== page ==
Anomalocaris is an extinct marine arthropod from the Cambrian period. It has an unusual morphology that includes interleaving lobes along the side of its body, stalked compound eyes , a circular plate-rimmed mouth and a pair of distinctive grasping forelimb.
Anomalocaris was first discovered in the famous Burgess Shale of Canada. Various fossils were originally thought to be those ofdifferent creatures but further examination revealed that the separate parts actually belonged to one large creature – Anomalocaris. It soon became clear that Anomalocaris was probably a highly maneuverable arthropod with excellent vision and an ability to attack and hold prey.
Anomalocaris had a segmented body and was able to propel itself through the water by undulating a series of flexible overlapping lobes that ran down each side of its body. It is believed that it used its barbed fore-limbs to grab smaller arthropods and then flex and crack them apart before enfolding them down towards the circular mouth with its serrated plates. Although the mouth parts were probably not strong enough to bite through hardened shell they would have been able to slice at exposed flesh.
Anomalocaris is believed to be one of the planet's earliest apex predators and for the time period it was a true giant, reaching lengths of up to one metre. There is still debate about whether the protective shell structures of many Cambrian organisms evolved as a response to predation or had other causal factors. What is clear though, is that hardened body parts and predators both appeared at around the same time during the Cambrian period.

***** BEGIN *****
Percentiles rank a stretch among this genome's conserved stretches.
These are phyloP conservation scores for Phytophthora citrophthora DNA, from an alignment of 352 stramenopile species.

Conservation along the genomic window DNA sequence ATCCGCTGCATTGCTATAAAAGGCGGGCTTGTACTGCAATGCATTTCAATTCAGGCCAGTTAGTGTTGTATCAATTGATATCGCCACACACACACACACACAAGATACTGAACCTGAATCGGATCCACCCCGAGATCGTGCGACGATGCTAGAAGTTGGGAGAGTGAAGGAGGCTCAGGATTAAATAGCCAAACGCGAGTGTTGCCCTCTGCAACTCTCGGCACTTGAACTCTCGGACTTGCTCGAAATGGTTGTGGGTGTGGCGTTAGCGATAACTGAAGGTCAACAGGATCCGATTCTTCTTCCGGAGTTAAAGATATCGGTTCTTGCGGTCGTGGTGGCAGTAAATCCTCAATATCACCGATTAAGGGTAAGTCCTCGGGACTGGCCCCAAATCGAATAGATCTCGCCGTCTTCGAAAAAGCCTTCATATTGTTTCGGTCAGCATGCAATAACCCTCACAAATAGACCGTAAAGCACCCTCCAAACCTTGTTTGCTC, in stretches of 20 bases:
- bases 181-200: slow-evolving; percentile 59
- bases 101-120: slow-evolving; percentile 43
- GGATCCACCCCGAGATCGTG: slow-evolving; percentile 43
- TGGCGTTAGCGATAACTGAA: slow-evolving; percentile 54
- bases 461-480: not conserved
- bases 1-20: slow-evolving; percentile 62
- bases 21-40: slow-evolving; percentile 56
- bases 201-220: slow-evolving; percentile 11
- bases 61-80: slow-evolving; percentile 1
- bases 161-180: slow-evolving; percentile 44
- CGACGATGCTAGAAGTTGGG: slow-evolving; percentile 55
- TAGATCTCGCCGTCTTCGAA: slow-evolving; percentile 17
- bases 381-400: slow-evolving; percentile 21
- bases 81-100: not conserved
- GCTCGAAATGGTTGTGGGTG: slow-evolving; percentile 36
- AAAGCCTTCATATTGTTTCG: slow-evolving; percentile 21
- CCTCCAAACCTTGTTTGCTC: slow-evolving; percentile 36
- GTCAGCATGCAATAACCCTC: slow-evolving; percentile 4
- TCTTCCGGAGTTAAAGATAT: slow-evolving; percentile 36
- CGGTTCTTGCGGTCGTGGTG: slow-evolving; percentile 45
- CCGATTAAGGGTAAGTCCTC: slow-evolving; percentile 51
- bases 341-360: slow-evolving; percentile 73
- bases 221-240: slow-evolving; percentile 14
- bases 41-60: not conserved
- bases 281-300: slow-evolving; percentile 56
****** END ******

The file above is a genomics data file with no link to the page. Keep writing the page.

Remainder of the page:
It is thought that predation plays a crucial role in evolution, acting as an accelerant on biodiversity. Experiments have indicated that without predation, mono-cultures tend to arise and occupy environmental niches. Once a mono-culture become securely entrenched, the mechanics of evolution appear to slow down, effectively taking on a holding pattern until another disruptive influence comes along. When disruption inevitably occurs the processes of biodiversity kick off again.
Recent discoveries show that anomalocarids had remarkable compound eyes which would have given them excellent 360 degree vision. It’s noteworthy that such complex eyes evolved so early in lifeforms of the planet.
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